Paragon was sectioned into three segments: sustainable businesses, thrift designs, and waste designs. Each segment offered a new lens through which the topic of sustainable fashion could be viewed, and helped me (and hopefully others) to realize that a life away from fast-fashion is totally doable.
1.) Sustainable Businesses
“Consume consciously, consume sustainably.”
One of the stereotypes of sustainable fashion is that it’s all thrifted, outdated clothing from Goodwill. As a thrift store fanatic there’s nothing wrong with that, however this segment featured the intertwining of high-fashion and sustainability with businesses that offer the best of both worlds. Models for four different sustainable businesses walked the runaway in unique and high-fashion ensembles:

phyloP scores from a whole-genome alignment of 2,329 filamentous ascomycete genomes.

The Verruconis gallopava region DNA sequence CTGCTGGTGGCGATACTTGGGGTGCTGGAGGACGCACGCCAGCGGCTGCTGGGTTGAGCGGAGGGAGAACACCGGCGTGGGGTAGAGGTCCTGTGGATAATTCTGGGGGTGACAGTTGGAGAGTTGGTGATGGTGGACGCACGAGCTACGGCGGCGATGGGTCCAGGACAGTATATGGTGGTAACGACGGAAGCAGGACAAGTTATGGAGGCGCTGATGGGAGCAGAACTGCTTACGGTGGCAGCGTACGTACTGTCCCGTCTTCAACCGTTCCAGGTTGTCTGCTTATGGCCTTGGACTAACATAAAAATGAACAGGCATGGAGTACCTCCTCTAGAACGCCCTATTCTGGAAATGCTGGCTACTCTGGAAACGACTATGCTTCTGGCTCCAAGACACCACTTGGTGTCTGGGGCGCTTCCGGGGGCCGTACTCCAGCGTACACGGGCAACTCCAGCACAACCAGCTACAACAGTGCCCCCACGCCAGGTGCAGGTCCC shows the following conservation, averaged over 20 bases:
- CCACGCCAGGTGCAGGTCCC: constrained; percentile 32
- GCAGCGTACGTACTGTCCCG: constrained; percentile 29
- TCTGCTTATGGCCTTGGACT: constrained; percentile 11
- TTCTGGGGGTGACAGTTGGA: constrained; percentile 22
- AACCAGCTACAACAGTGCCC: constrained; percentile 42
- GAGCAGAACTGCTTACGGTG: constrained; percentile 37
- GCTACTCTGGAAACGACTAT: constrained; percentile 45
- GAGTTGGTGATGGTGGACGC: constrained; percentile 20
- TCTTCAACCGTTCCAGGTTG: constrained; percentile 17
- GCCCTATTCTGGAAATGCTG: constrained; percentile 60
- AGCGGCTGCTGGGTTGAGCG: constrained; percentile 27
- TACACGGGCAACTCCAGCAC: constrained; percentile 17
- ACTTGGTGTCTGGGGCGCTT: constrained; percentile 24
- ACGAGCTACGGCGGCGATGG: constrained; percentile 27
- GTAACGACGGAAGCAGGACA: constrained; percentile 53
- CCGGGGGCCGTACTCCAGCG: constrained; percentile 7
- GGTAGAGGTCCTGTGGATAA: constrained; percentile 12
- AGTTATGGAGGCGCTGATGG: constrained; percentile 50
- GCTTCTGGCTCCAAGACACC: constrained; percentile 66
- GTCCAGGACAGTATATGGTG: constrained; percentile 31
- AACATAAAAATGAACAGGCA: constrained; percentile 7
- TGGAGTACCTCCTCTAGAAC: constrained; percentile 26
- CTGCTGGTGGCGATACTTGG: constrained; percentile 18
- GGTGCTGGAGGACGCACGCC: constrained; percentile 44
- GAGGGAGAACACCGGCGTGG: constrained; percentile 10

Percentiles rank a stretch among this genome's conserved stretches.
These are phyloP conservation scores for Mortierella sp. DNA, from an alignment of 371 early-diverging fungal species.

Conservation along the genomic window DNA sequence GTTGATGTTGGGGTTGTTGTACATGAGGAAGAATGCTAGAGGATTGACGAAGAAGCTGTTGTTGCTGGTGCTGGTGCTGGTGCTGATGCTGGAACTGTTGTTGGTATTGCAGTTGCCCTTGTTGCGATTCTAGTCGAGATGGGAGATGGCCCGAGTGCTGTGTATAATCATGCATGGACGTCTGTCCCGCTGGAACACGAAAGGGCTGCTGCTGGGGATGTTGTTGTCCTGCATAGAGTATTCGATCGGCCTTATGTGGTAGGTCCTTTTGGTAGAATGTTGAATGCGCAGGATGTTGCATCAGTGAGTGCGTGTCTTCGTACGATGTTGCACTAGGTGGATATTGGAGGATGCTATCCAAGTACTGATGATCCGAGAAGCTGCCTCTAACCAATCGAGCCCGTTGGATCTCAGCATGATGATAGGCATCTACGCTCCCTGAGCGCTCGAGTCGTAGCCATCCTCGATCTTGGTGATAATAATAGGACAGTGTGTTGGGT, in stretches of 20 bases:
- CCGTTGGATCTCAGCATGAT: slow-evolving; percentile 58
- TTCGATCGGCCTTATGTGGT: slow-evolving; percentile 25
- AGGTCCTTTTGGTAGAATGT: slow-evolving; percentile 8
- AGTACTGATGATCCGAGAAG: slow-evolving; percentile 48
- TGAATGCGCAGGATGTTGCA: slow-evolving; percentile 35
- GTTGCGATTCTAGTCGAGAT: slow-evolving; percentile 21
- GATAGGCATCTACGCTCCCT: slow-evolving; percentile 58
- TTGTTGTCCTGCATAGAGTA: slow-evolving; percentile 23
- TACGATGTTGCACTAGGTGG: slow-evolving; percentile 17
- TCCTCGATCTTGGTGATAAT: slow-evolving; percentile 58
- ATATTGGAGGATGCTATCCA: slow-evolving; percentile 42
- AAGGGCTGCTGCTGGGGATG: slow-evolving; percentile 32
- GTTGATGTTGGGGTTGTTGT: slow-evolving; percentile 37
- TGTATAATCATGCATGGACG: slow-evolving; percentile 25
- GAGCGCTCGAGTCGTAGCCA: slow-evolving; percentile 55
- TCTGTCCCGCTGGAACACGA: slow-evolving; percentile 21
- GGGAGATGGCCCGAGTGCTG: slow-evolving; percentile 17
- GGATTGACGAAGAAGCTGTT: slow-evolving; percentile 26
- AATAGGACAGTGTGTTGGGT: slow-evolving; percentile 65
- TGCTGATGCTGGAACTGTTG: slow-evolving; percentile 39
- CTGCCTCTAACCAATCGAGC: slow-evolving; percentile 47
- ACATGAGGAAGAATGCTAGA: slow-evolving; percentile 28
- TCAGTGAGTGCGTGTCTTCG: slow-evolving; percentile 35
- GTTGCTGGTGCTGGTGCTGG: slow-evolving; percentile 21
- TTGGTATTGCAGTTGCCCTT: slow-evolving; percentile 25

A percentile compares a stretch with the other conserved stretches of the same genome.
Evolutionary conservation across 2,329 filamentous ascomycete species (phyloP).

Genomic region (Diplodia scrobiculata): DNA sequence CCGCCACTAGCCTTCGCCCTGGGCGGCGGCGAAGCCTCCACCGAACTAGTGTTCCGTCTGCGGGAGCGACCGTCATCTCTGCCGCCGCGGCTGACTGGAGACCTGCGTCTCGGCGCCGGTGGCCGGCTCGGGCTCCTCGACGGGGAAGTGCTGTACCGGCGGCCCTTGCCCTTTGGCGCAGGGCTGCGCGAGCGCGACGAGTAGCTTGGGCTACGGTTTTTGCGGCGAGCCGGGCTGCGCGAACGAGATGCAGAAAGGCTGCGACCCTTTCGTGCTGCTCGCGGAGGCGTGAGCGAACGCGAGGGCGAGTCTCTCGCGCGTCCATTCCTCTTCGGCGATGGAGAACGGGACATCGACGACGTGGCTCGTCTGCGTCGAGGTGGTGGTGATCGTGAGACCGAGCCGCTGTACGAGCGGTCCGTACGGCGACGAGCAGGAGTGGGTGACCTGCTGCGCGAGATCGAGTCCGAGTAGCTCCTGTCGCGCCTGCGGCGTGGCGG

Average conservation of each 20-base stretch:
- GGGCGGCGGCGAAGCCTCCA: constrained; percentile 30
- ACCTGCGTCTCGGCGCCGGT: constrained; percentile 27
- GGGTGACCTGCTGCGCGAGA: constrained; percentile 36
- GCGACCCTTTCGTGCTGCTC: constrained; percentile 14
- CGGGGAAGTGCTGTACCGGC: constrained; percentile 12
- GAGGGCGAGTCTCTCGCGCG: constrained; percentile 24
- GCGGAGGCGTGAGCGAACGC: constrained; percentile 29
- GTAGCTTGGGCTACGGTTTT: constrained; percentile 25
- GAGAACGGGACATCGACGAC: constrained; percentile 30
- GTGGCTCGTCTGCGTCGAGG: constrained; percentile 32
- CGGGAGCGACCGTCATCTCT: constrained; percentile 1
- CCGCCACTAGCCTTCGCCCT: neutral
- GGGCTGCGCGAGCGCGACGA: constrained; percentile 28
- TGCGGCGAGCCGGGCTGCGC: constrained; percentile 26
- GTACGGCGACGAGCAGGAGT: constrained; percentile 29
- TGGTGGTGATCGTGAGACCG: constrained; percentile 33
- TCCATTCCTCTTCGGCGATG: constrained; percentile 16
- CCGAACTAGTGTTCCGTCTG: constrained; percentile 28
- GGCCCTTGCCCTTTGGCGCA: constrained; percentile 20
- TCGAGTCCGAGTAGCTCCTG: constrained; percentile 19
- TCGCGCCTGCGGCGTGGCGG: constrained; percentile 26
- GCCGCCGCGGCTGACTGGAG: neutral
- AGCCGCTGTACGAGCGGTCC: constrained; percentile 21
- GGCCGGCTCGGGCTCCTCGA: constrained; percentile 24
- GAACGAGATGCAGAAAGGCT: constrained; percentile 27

The Oddity Co. [external link] - pop-up shop that enables young adults to explore the realm of secondhand fashion and upcoming upcycling designers in an effective manner, while also serving as a resource to sell your pre-loved clothing
B.A.D. Closet [external link] – women’s one-of-a-kind streetwear that upcycles popular brands, such as Nike, into designer pieces. (A model walked the runway in a pair of shorts that had been converted from a Nike duffle bag!)
House of Bamboo [external link]– bamboo or hemp-based clothing, with locations in Cambridge and Uptown Waterloo.
2.) Thrift Designs
"Inspire students on a budget."
Did someone say budget? Speaking from my experiences, thrifting has become increasingly appealing to me as a student who doesn’t want to spend $50 on a t-shirt (*Macklemore’s thrift shop starts playing in background*). It’s also a more environmentally-sustainable option when shopping!